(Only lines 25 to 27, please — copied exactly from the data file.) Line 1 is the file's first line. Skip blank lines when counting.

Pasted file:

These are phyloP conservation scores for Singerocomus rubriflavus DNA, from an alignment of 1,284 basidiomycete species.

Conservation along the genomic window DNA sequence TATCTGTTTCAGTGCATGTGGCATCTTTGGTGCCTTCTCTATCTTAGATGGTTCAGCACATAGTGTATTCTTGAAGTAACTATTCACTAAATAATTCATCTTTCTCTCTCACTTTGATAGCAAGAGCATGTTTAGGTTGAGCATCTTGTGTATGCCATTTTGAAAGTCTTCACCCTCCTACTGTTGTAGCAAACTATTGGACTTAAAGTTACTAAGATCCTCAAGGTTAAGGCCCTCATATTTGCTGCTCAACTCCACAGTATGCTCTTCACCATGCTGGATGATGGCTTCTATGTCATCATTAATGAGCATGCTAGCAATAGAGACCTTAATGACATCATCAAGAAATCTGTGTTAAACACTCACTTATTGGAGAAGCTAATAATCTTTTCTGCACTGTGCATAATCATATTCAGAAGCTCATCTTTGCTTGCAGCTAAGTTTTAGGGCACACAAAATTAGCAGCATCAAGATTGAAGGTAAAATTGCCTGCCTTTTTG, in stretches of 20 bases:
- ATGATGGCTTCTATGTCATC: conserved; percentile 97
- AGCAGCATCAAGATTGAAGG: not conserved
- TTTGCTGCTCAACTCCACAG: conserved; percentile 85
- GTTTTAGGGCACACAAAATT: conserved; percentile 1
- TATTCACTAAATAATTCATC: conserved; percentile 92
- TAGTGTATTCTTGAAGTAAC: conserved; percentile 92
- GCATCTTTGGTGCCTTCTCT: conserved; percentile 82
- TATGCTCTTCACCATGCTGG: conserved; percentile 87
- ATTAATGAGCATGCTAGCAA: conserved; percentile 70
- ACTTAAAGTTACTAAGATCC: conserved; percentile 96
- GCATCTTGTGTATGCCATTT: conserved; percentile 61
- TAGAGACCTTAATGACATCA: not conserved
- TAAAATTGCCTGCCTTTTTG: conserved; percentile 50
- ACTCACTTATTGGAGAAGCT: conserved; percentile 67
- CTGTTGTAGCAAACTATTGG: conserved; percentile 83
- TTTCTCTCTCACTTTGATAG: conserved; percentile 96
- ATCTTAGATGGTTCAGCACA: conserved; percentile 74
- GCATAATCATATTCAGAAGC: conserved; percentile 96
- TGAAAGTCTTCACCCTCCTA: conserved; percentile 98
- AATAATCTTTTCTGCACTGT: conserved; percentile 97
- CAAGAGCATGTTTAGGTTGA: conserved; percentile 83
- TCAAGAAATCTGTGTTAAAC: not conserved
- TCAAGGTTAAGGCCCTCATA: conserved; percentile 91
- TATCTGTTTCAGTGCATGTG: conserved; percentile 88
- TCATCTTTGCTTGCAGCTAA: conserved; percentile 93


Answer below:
- TCAAGGTTAAGGCCCTCATA: conserved; percentile 91
- TATCTGTTTCAGTGCATGTG: conserved; percentile 88
- TCATCTTTGCTTGCAGCTAA: conserved; percentile 93